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An energy crisis in two of Asia’s key economies that caused power shortages, sent fuel prices surging and risked slowing growth is beginning to ease, though bitter winter weather will pose further challenges.

Supplies of coal, the key source of electricity generation in China and India, are beginning to rise again after governments pressed miners to rapidly boost output and lifted imports, allowing power plants and major industrial consumers to start rebuilding stockpiles.

Only a handful of provinces in China are still contending with major power outages as a result of tight fuel supply, down from about 20 regions in mid-October, while spot power prices have tumbled in India as electricity shortfalls have been addressed.

“Both countries continue to face some risks in winter supply, but the shortages have moderated,” said Xizhou Zhou, Washington-based managing director of global power and renewables at IHS Markit.

Global coal prices that had surged to records on the supply squeeze, swelling profits for miners including Glencore PLC to China Shenhua Energy Co., have cratered in recent weeks. High-quality thermal coal at Newcastle port in Australia — a benchmark in Asia, the region that’s the largest market for the fuel — have tumbled more than a third since last month. Thermal coal futures in China have lost almost 50% since a dramatic rise through mid-October.

The turnaround in the region’s energy supply follows a blitz of government interventions. Both China and India pushed state-backed miners to accelerate coal output. Authorities in Beijing have also moved to cap prices of the fuel, scrap some fixed rates for electricity, curb fuel exports and step up purchases of gas and diesel from overseas.

That race to add more fossil fuels has also focused attention on a rebound in global greenhouse gas emissions this year, and on the vast challenge India and China have to overhaul their energy systems and meet emissions reductions targets they’ve outlined in recent days at the United Nations COP26 climate summit.

China’s daily coal output has risen by more than 1 million tons in recent weeks to 11.67 million tons and will likely surpass a government target for production of 12 million tons a day. The ramp-up is exceeding expectations, and meaningfully reducing a supply deficit, Morgan Stanley analysts including Sara Chan said in research notes this week.

Coal inventories at India’s power stations rose to 11.2 million tons on Tuesday from a low last month of 7.2 million tons. Major industrial consumers, who had coal supply limited as authorities prioritized power stations, are also seeing conditions improve.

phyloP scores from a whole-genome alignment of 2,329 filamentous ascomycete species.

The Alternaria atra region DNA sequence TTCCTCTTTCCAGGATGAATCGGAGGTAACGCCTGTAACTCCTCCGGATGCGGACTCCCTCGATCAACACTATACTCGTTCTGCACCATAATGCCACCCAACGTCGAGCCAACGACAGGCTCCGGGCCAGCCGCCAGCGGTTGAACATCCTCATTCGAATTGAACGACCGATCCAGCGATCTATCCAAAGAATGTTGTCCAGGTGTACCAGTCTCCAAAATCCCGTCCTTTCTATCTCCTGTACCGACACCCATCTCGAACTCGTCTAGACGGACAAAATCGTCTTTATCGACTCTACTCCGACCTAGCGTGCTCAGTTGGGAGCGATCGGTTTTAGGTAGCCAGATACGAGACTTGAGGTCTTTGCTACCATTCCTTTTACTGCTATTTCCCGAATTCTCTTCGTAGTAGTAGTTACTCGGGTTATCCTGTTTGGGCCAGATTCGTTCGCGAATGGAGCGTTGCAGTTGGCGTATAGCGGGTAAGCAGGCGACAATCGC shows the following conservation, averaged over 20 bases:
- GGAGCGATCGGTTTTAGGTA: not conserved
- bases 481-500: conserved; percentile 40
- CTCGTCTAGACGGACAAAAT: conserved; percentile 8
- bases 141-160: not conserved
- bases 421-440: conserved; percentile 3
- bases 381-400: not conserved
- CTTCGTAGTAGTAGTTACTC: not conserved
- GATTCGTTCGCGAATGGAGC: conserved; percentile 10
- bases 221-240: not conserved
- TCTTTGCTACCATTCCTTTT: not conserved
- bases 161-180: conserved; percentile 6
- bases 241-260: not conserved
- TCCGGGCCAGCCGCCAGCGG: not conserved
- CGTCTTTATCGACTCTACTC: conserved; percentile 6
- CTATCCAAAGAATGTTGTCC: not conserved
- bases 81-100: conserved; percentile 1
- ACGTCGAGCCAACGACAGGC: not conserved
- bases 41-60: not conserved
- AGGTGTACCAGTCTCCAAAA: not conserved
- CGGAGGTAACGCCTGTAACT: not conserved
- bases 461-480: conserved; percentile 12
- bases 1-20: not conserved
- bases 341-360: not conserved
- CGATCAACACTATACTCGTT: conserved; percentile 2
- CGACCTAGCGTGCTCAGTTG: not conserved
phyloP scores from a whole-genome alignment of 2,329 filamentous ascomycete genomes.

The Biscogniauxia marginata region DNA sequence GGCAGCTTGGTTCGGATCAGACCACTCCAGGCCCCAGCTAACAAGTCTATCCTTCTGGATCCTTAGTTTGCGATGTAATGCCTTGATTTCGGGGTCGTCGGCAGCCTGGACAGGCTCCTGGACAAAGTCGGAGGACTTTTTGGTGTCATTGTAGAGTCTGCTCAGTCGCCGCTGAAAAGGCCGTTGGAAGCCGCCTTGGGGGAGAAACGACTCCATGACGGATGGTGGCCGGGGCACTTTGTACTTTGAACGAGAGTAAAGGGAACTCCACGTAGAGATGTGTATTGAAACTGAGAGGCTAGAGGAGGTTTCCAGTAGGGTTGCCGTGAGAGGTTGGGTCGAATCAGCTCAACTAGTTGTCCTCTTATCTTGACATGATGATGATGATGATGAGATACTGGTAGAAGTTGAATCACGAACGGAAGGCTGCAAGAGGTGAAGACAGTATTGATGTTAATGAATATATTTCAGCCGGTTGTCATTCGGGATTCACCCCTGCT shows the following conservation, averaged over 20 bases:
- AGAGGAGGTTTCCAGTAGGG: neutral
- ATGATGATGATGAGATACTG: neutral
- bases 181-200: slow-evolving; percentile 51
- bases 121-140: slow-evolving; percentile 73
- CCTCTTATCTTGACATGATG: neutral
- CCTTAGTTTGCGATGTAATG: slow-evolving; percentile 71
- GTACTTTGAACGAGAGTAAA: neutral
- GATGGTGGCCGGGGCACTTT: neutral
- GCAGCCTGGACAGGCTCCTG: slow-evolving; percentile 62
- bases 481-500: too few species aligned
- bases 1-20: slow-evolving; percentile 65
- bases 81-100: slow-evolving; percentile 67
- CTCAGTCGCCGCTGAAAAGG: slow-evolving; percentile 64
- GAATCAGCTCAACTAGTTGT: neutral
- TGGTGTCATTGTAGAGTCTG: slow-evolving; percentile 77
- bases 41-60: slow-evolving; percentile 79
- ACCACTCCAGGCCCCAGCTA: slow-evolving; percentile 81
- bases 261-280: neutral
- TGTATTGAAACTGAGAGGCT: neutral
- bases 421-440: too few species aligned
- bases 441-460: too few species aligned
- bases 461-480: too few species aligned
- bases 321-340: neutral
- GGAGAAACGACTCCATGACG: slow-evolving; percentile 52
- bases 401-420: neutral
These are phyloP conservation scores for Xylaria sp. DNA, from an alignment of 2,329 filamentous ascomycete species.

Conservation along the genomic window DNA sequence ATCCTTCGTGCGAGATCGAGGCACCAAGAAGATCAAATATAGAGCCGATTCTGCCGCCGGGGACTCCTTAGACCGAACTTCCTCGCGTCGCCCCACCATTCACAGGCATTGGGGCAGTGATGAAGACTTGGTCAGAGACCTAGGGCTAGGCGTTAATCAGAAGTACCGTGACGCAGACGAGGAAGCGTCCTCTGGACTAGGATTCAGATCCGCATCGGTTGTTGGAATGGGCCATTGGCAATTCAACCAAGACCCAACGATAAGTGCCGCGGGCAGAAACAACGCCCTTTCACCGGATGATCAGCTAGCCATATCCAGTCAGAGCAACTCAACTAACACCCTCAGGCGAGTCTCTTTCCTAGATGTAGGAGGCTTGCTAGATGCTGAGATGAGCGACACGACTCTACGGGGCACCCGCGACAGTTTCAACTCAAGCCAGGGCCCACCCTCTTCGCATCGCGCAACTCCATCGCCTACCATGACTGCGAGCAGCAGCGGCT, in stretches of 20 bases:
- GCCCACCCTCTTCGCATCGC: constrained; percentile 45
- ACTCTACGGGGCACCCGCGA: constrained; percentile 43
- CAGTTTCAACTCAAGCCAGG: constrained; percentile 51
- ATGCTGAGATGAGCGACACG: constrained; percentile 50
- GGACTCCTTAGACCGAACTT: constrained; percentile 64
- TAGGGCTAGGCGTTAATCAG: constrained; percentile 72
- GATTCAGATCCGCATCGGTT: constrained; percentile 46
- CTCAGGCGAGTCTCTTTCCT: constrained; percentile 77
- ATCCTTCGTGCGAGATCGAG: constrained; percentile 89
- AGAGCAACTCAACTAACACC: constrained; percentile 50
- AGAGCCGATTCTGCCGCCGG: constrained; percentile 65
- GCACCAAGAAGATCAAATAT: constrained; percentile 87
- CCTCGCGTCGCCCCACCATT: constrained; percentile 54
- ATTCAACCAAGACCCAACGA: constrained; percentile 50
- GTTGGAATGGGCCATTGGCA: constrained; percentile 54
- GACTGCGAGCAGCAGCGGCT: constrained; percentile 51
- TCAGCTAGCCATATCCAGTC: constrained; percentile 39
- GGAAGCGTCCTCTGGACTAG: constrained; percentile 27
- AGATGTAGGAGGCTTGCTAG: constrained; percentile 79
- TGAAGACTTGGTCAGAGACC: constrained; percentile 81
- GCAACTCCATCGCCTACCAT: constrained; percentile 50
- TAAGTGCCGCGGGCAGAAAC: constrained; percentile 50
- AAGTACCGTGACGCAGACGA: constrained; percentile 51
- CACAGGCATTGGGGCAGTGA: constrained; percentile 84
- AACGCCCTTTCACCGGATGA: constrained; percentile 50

Metals producer Vedanta Ltd.’s power stations had coal stocks for four to five days as of last week, up from the equivalent of a single day’s supply at the peak of the crisis, Chief Executive Officer Sunil Duggal told reporters on an earnings call.

“Power shortages have been easing,” said Michelle Leung, an analyst with Bloomberg Intelligence. “Everyone is ramping up their coal production. The speed has been quite impressive.”

The crisis was triggered as a post-pandemic rebound in industrial activity added demand for electricity, just as coal supply declined in the two top-consuming nations. Output was crimped in India as heavy rains flooded key production hubs, while China has been reducing capacity and imposed stricter safety standards that lowered production rates.

Still, there are ongoing challenges. India’s coal minister Pralhad Joshi has asked state-run miner Coal India Ltd. to ensure stocks at power plants reach an average 18 days worth of fuel by the end of this month, up from six days supply as of Tuesday.

Paper producers are running with less than half their typical coal reserves, according to A.S. Mehta, president of the Indian Paper Manufacturers Association and a director at JK Paper Ltd., one of the country’s largest suppliers. While operations haven’t been disrupted, companies faced a “sizable impact” on costs because of the need to compete in Coal India auctions or to turn to expensive imports, he said.

In China, some utilities haven’t completed winter restocking and insist there’s only limited additional supply available. Several industrial sectors that are large energy users continue to have power supply curtailed, or face significantly higher electricity costs.

Demand for heating will rise in coming days on a cold snap that could see temperatures drop by eight to 10 degrees Celsius, according to the nation’s weather office. Central and eastern regions are also expected to be colder in January and February than a year ago as a result of the La Nina phenomenon.

“Policy measures are mitigating the power shortage risk,” said Lara Dong, IHS Markit’s head of greater China power and renewables research. “It remains to be seen whether the risk can be entirely eliminated during this winter.”

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